[ noun ] (agriculture) the owner or manager of a plantation
Used in print(Bell I. Wiley, "Home Letters of Johnny Reb and Billy...)
Early in the war it was not uncommon for planters ' sons to retain in camp Negro `` body_servants '' to perform the menial chores such_as cooking , foraging , cleaning the quarters , shining shoes , and laundering clothes .(Arlin Turner, "William Faulkner, Southern Novelist"...)
The planter aristocracy has appeared in literature at_least since John_Pendleton_Kennedy published Swallow-Barn in 1832 and in his genial portrait of Frank_Meriwether presiding over his plantation dominion initiated the most persistent tradition of Southern literature .
The thoroughgoing idealization of the planter society did not come , however , until after the Civil_War when Southern writers were eager to defend a way_of_life which had been destroyed .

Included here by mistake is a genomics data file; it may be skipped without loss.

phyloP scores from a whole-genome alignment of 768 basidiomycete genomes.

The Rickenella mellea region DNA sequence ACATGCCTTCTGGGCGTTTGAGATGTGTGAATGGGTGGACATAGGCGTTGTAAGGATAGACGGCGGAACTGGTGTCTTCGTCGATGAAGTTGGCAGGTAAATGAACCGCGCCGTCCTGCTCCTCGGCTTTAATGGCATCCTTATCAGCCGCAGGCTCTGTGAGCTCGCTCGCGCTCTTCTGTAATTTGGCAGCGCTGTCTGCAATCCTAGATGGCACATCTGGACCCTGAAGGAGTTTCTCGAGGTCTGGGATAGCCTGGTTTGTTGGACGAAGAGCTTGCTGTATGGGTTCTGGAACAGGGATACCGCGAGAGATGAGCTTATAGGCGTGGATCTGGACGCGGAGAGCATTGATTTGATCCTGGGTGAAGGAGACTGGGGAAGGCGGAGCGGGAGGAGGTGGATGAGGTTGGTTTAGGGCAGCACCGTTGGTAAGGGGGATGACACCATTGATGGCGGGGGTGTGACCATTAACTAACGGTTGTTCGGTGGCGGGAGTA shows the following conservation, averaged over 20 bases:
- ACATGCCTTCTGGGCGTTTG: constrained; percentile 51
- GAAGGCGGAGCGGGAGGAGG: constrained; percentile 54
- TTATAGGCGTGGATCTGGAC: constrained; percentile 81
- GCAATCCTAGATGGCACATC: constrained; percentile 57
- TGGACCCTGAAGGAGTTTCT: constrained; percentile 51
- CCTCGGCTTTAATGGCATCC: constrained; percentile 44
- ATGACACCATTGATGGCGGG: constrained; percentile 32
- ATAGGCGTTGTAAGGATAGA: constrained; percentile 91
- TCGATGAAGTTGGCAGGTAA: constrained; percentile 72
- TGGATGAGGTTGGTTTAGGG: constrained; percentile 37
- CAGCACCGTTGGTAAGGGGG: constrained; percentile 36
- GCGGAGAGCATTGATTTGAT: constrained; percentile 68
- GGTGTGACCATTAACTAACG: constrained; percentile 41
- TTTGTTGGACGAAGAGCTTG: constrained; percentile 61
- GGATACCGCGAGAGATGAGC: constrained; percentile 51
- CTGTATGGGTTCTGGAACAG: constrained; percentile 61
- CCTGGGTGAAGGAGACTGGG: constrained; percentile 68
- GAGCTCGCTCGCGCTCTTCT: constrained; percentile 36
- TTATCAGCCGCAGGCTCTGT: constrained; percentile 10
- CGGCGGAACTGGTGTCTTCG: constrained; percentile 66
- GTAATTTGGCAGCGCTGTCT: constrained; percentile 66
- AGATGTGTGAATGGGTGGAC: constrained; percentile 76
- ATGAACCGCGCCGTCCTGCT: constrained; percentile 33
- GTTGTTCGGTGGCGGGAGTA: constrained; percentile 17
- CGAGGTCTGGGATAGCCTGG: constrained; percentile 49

Although Faulkner was the heir in his own family to this tradition , he did not have Stark_Young 's inclination to romanticize and sentimentalize the planter society .
Without saying or seeming to say that in portraying the Sartoris and the Compson families Faulkner 's chief concern is social criticism , we can say nevertheless that through those families he dramatizes his comment on the planter dynasties as they have existed since the decades before the Civil_War .
[ noun ] (work) a worker who puts or sets seeds or seedlings into the ground